Leflore County cuts off surplus commodities
The plantation system worked this way in the Mississippi Delta and similarly across the South: In the winter when the land was fallow, sharecroppers borrowed from the plantation owner, usually at the plantation commissary. No cash was exchanged. They borrowed everything: food, clothing, household items like soap and brooms. This was called “furnish.” After the crop came in, the plantation owner totaled the cost of furnish and deducted that amount from payment from cotton picking due the sharecropper. This was called “settle.” Often the sharecropper found himself owing the plantation owner.
Reprisal aimed at repressing voter registration efforts took many forms. In the winter of 1962-63, the Leflore County Board of Supervisors voted to cut the federal surplus commodities program, depriving thousands of basic food for the upcoming winter. For the previous five years, the program had sent goods like meal, flour, and powdered milk to five thousand county residents, 90% of whom were Black. In the winter months, when work for sharecroppers and farm workers was scarce, the program fed an additional 22,000 people living in poverty.
This, the board hoped, would kill the voter registration effort. Instead, wrote Bob Moses, “Leflore County Blacks saw what hadn’t been clear to them before: a connection between political participation and food on their table.” Resolved to feed and enfranchise the Black community, SNCC field organizers called on their northern network and continued voter education in Leflore County throughout the harsh winter. Field organizers in Mississippi relied on supporters across the country to send food donations south.
Bob Moses wrote to northern SNCC supporters from Mississippi, “We do need the actual food. … Just this afternoon, I was sitting reading, having finished a bowl of stew, and a silent hand reached over from behind, its owner mumbling some words of apology and stumbling up with a neckbone from the plate under the bowl, one which I had discarded, which had some meat on it. The hand was back again, five seconds later, groping for the potato I had left in the bowl. I never saw the face. I didn’t look. The hand was dark, dry and wind-cracked, a man’s hand, from the cotton chopping and cotton picking. Lafayette and I got up and walked out. What the hell are you going to do when a man has to pick up a left-over potato from a bowl of stew?”
The Friends of SNCC network heeded the call from Mississippi, helping SNCC to “set up their own welfare system.” On February 11, 1963, comedian Dick Gregory chartered a plane in Chicago and sent 14,000 pounds of donated food to Greenwood. SNCC’s relationship to the Leflore County community changed through the food drives. They organizers demonstrated both that they cared deeply for the Black community and that they believed in the power of voting to change the material conditions of Blacks.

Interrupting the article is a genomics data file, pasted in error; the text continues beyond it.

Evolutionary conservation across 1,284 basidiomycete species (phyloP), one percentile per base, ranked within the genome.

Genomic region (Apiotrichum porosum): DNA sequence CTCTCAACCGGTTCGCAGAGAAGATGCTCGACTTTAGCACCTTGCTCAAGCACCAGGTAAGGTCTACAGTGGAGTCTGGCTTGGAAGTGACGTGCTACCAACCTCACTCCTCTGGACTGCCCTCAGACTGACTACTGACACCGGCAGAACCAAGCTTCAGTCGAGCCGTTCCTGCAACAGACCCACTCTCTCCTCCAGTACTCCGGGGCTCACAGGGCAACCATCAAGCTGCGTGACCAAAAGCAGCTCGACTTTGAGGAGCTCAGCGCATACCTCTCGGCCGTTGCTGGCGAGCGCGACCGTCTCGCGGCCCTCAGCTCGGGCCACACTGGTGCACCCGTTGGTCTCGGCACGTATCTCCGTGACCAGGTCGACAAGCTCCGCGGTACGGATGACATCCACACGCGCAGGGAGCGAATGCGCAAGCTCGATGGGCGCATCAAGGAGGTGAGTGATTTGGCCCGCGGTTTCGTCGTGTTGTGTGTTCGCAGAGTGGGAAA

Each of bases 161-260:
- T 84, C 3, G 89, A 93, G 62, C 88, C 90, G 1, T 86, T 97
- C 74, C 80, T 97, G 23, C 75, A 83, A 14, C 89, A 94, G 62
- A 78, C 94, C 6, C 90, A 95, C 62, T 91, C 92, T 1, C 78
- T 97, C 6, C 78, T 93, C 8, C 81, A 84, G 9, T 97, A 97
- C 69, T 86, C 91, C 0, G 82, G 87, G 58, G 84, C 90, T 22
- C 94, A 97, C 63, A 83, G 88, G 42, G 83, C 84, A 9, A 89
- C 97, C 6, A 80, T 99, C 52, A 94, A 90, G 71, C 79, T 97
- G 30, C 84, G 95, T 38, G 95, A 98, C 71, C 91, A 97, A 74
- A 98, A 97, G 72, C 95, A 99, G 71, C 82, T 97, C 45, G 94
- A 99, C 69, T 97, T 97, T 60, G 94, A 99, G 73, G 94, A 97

SNCC not only worked to feed Leflore County–they “linked food to the franchise,” and reached Black residents who hadn’t interacted with the organizers before. When hungry people came to the SNCC office to sign up for food, organizers educated them and encouraged them to register. Hollis Watkins, who worked on voter registration in Greenwood while the food was cut off, remembered how SNCC linked the vote to the food. They’d suggest to the hundreds of people waiting for food and clothes, “since we were all here it would be good if we just all walked down to the courthouse and registered to vote, and then come back and get the food and clothes. And then we would be in a better position to elect people that wouldn’t cut off certain things.” Food distribution efforts continued through the winter, and in March 1963 all SNCC field organizers in Mississippi went to Leflore County to help.
John Dittmer, Local People: The Struggle for Civil Rights in Mississippi (University of Illinois Press, 1994), 143-157.
Robert P. Moses and Charles E. Cobb, Jr., Radical Equations: Math Literacy and Civil Rights (Boston: Beacon Press, 2001), 62-63.
Charles Payne, I’ve Got the Light of Freedom: The Organizing Tradition and the Mississippi Freedom Struggle (Berkeley: University of California Press, 1995), 141-160.
Interview with Hollis Watkins by Joseph Sinsheimer, Feb. 13-14, 1985, Joseph Sinsheimer Papers, Duke University.
“The Struggle for Voting Rights in Mississippi~The Early Years” Civil Rights Movement Veterans Website.